Blight in Cape Coral isn't boarded windows, burnt-out Chevrolets and walls covered with graffiti.
It's broken sidewalks and curbs, inadequate street layout, unpaved parking, failing businesses, insufficient utilities and low property values.
Cape Coral's downtown blight became official, according to a City Council vote, 20 years ago. To fix it, the city formed the Community Redevelopment Agency.
The agency started small. It launched a street landscaping program, helped widen Cape Coral Parkway and began to court developers.
As demand has grown for housing, offices, restaurants and amenities, bigger projects have become realistic.
Examples include the $211 million Village Square project on Cape Coral Parkway and Southeast Eighth Court and the 14-acre, more than $500 million Piazza di Venezia off Cape Coral Parkway at Atlantic Court.
Village Square plans 156 residential condos, retail shops and professional offices with more than 1,000 parking spots.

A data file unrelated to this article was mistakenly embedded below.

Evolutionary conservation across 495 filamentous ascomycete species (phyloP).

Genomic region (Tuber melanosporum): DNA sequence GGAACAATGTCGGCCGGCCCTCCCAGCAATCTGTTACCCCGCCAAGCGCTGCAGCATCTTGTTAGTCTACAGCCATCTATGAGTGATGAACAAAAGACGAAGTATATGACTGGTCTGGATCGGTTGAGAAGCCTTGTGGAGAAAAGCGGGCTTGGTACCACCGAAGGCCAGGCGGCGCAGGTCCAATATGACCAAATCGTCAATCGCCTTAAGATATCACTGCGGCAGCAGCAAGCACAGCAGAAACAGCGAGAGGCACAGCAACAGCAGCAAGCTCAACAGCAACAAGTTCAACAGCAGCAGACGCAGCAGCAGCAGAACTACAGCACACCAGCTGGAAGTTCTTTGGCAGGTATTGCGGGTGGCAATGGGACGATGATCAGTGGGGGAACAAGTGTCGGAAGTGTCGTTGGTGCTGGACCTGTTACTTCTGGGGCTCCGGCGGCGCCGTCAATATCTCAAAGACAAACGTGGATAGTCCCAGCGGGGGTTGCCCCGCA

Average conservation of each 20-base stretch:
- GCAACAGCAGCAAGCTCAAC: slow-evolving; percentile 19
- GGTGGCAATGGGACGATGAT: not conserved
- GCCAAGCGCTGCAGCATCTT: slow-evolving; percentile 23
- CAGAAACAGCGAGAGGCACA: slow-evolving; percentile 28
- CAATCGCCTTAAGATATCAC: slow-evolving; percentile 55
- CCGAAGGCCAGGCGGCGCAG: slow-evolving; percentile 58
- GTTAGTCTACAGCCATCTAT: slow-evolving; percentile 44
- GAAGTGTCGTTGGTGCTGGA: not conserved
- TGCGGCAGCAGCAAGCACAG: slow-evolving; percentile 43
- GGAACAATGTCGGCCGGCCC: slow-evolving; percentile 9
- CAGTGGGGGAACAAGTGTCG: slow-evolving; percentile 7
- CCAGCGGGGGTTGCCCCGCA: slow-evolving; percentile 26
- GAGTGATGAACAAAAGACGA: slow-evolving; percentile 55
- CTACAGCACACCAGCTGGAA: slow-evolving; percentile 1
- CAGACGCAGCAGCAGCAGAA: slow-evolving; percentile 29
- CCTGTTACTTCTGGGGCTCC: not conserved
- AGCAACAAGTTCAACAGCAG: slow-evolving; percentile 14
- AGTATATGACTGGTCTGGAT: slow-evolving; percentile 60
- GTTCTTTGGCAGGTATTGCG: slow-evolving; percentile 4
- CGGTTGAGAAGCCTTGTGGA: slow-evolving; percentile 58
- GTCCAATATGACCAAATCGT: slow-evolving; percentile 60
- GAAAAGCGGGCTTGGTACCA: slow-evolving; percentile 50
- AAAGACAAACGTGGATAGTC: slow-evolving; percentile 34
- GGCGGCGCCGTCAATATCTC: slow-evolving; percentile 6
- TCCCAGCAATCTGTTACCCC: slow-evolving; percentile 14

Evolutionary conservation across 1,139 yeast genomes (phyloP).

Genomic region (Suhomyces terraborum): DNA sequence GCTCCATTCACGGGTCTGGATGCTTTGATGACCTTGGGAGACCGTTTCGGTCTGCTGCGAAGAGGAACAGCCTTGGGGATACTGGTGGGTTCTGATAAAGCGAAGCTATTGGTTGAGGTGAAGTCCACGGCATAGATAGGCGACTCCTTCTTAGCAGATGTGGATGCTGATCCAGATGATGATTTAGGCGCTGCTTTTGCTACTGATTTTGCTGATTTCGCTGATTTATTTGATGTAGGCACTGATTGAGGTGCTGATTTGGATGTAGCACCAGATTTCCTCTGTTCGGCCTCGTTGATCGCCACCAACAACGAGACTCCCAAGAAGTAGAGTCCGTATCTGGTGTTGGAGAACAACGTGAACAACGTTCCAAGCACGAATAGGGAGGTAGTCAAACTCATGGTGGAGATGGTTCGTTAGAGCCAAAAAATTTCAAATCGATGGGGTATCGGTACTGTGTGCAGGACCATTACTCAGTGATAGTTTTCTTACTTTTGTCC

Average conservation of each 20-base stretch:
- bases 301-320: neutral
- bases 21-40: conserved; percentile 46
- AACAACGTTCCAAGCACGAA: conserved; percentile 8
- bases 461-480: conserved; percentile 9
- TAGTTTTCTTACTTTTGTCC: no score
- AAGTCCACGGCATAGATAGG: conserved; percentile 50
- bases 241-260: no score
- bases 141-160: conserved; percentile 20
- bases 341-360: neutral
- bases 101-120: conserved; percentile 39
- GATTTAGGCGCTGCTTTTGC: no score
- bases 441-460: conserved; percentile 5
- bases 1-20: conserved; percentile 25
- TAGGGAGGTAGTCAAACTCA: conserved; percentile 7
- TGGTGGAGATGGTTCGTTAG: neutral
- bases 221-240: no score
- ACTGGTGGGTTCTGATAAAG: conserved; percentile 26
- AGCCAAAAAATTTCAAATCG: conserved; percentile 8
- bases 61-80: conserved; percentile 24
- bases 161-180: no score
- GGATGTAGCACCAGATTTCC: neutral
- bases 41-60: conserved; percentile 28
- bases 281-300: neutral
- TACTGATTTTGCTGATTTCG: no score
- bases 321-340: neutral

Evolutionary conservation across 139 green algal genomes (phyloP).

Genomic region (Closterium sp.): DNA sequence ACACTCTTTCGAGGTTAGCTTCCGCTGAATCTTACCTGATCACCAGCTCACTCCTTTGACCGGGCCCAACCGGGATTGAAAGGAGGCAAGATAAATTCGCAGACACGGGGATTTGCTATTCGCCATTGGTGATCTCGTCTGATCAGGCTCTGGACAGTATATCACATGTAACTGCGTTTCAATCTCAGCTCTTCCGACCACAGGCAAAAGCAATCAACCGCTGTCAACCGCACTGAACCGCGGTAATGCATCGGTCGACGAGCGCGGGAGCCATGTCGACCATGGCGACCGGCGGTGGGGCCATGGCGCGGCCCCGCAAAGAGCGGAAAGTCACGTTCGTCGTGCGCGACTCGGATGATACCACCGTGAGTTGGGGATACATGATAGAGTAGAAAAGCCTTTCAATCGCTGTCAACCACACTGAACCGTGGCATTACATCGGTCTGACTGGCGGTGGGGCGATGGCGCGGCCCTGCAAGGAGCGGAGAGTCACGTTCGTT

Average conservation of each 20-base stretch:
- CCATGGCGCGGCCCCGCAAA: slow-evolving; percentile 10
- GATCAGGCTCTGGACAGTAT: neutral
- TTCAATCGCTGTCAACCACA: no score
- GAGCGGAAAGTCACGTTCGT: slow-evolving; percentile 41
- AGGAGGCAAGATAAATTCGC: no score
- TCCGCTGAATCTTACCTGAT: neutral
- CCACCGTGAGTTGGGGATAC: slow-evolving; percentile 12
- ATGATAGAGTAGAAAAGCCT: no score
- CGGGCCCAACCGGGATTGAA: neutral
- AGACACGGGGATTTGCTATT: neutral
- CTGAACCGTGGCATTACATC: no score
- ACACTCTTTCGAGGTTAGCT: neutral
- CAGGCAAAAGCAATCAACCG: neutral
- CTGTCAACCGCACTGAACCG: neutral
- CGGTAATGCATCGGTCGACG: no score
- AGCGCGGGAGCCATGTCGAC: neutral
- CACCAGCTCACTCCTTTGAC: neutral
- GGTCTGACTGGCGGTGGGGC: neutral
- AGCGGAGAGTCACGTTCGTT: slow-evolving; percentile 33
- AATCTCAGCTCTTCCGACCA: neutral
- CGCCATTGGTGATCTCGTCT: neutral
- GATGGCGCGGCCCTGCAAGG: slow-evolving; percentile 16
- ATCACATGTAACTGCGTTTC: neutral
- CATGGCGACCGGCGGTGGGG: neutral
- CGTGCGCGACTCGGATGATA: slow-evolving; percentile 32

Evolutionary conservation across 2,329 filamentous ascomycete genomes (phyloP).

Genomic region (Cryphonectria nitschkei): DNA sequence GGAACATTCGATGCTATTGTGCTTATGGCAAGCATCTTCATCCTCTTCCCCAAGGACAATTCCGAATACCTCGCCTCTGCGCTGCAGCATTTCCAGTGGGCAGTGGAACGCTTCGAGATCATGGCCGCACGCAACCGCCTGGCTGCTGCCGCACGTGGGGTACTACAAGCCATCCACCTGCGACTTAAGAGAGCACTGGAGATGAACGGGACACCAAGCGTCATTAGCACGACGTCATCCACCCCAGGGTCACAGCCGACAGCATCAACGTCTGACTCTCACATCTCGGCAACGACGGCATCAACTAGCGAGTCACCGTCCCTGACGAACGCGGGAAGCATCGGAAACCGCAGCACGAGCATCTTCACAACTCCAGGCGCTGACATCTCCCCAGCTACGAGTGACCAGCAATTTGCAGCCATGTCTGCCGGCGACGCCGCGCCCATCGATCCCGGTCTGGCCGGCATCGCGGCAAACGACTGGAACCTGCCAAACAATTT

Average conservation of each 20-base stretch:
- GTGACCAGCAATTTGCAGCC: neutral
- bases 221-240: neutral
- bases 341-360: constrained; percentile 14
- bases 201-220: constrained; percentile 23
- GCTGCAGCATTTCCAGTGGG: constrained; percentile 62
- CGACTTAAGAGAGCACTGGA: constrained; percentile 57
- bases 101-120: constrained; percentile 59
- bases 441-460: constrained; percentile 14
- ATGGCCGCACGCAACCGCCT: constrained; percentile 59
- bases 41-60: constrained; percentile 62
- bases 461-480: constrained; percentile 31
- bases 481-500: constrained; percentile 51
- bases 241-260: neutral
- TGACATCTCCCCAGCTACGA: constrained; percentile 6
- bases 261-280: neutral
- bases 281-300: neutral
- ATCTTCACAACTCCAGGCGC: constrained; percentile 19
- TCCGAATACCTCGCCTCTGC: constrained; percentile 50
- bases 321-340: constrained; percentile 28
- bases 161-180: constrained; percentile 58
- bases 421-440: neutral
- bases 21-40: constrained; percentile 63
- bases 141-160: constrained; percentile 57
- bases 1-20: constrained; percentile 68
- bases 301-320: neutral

Piazza di Venezia's plans call for a hotel, movie theaters, a concert facility and maybe a canal with gondolas to accompany its condos and offices.
Other housing, office and retail projects could add almost 1,000 residential condominiums and about a million square feet of office space and retail shops.
More projects are expected to follow with residences on the top floors, offices below, parking on lower floors and stores in front of the garages hiding them from the street.
Other developers such as Dave Nogaki have plans for smaller properties. Nogaki's Coronado Terrace at Coronado Parkway and Southwest 47th Terrace proposes 28,000 square feet of offices and shops with 80 residential condominiums above the businesses.
The Coronado Terraces site sits next to Elmer Tabor's recently completed Hampton Inn.
That could be the way development continues in the downtown, Tabor said. One project attracts another until the area is complete.
"Everyone waited for the hotel to come out of the ground to see if the CRA was serious," Tabor said. "Once we got that done, Dave (Nogaki) jumped in. One development will bring another and two will bring four in over the next five years."
Developers and officials all said the run to build a downtown is more of a jog than a sprint.
"If most of the half-dozen projects we have posted on our walls are finished in five years, I'll count it as a job well done," Kuehn said. "I'm 99.9 percent sure they'll be built."